New York state held its first early vote in 2019, and voter participation shot up nearly 45 percent statewide compared with 2015, according to Vote Early New York. Last year, Nassau County, which had double the required number of early-voting sites, had the highest early-voting turnout in the state. In all, some 256,251 people voted early in New York.
This year, an astonishing total of at least 2.2 million New Yorkers cast early ballots over the course of nine days, from Oct. 24 to Nov. 1, according to the Associated Press. At the same time, 1.1 million sent in absentee ballots. Before Election Day, some 3.3 million people had already voted in New York.
There’s no doubt that the contentious nature of this historic presidential race drove people to vote, either early at the polls, by absentee ballot or in person on Election Day. But without early and absentee voting, we have to wonder whether turnout would have been as high as it was. We doubt it.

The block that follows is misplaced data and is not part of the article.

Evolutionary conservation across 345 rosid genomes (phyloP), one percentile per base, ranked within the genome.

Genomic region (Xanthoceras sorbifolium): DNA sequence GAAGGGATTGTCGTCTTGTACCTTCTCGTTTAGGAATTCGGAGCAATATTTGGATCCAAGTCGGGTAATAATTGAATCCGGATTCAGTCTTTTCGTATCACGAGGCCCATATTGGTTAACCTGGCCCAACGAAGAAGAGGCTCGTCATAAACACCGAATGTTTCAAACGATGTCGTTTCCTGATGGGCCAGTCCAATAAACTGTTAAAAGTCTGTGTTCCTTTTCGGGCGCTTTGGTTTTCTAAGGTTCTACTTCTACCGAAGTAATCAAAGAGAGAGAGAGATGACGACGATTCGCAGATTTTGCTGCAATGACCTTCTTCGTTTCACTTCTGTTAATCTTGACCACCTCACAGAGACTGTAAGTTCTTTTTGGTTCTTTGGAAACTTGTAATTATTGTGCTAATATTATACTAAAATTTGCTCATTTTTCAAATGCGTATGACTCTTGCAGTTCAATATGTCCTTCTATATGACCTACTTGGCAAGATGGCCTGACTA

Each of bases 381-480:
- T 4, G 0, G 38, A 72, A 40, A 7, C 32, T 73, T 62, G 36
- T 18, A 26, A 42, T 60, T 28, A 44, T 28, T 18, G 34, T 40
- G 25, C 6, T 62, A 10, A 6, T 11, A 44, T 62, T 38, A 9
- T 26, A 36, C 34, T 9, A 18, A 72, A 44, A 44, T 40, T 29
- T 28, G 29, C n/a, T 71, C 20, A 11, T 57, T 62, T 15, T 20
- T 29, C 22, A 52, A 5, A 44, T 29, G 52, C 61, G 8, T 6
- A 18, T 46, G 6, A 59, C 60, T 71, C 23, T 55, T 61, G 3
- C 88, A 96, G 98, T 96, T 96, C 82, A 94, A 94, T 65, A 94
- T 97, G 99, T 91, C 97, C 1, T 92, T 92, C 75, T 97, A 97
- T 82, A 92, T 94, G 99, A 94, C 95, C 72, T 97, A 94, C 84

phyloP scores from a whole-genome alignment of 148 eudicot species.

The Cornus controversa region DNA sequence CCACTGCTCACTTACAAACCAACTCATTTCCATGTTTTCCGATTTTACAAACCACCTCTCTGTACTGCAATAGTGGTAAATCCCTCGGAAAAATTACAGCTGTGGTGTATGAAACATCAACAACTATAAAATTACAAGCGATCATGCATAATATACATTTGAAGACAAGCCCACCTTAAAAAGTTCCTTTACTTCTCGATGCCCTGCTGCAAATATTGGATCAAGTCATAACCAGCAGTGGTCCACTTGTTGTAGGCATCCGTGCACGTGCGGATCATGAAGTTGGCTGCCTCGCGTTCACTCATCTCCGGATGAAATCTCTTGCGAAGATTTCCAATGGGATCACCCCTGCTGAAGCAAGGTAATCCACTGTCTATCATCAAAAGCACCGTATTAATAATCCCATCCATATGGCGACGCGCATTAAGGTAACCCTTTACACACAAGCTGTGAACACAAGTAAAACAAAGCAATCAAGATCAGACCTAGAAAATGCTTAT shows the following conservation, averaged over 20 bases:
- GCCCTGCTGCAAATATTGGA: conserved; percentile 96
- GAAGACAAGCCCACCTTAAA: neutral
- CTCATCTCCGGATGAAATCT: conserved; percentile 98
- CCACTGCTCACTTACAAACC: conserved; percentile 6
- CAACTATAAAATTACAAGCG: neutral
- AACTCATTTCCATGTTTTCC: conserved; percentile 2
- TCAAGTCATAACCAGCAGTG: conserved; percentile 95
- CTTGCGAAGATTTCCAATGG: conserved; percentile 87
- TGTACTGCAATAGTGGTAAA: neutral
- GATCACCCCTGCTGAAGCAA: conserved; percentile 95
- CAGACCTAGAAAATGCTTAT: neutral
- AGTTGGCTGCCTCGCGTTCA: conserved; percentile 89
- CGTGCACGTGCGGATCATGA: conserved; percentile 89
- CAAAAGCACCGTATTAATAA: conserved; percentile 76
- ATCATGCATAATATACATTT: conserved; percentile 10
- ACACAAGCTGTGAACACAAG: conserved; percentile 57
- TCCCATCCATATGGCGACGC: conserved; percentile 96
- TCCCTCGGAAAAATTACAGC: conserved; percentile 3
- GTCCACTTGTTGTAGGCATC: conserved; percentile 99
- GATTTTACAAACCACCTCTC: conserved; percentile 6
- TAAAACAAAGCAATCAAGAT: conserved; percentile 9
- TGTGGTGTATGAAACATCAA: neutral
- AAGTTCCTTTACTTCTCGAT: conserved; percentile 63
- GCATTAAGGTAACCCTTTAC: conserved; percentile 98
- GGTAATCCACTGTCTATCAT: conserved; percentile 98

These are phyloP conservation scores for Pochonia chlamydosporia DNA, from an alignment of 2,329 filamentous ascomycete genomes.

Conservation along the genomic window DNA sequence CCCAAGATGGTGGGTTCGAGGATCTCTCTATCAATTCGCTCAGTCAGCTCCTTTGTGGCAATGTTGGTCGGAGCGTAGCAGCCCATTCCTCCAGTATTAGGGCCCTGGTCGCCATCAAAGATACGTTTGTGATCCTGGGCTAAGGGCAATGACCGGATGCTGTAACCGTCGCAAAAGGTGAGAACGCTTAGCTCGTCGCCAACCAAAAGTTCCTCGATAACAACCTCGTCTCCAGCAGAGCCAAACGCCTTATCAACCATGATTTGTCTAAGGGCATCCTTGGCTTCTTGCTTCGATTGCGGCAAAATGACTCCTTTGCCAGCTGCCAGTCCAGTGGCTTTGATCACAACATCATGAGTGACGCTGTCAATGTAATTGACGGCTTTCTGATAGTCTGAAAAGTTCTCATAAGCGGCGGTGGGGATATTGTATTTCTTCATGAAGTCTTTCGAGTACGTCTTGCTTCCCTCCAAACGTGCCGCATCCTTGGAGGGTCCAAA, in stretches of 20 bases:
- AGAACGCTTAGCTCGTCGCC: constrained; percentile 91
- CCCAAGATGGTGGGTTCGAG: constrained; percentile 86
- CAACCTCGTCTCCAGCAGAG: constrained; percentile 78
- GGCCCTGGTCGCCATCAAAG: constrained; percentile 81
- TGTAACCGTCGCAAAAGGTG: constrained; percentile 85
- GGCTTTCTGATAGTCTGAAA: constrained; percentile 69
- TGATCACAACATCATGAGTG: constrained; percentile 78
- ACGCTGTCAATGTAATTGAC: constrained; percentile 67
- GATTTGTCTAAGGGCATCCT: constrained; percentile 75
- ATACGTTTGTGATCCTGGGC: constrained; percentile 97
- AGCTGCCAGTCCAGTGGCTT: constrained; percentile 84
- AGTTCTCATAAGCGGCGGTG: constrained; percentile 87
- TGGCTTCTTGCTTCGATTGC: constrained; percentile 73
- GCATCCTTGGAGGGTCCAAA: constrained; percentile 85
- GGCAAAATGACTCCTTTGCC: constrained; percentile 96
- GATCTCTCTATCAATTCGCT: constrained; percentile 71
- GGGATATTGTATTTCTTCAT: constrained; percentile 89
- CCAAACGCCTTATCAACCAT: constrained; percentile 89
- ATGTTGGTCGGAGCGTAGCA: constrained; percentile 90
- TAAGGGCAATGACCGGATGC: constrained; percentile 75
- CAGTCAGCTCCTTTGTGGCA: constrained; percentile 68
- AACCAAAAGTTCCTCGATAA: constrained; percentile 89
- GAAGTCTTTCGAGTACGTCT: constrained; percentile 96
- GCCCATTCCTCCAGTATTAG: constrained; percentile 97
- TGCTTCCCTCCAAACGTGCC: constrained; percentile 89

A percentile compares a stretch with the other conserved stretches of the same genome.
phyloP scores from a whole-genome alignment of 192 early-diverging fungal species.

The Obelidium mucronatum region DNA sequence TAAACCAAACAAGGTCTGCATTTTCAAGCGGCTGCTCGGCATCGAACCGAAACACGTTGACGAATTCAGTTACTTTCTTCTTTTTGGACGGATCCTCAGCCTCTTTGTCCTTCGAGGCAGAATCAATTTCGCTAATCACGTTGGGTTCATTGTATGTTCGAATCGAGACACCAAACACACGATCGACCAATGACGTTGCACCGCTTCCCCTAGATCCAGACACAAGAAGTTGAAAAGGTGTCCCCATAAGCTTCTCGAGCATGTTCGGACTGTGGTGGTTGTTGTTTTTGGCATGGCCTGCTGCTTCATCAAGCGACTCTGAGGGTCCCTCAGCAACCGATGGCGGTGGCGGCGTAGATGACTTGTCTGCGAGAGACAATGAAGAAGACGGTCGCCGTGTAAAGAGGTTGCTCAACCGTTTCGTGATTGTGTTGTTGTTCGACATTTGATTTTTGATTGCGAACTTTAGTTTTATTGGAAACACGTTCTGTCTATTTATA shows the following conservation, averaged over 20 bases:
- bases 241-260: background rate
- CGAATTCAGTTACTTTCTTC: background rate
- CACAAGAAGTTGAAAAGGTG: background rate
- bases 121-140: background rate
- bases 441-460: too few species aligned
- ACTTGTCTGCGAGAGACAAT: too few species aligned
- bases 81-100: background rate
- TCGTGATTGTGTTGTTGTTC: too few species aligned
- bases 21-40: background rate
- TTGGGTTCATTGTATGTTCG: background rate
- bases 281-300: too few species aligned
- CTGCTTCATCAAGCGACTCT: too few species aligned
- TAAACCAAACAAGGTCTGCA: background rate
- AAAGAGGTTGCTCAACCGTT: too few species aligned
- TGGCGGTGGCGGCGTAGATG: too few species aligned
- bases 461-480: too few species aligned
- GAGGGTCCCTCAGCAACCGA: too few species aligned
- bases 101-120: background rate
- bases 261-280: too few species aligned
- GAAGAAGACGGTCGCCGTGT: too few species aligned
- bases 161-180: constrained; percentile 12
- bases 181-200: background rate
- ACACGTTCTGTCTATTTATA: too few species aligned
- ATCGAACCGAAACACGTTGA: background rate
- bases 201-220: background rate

Clearly, New York is on to something with early and absentee voting. That’s why we must not only continue to offer these options in the future, but also expand on them. Nassau County had 15 early-voting sites this year, while Suffolk had 12. Only one of the Nassau sites was on the North Shore, in Roslyn Heights. Clearly, the North Shore needs more sites — but it should not receive them at the expense of other areas across the county. They should be added to Nassau’s current roster of sites.
Too many people had to wait too long to vote, which some would argue is a form of voter suppression. You simply shouldn’t have to wait an hour to vote, let alone three hours or longer. The Nassau County Board of Elections should begin planning additional sites.
That would require funding, because elections require paid poll workers. Coming by such funding will not be easy if the economic crisis caused by the coronavirus pandemic drags on. Nonetheless, the county should be taking a hard look at expanding early voting — if not now, then in the near future.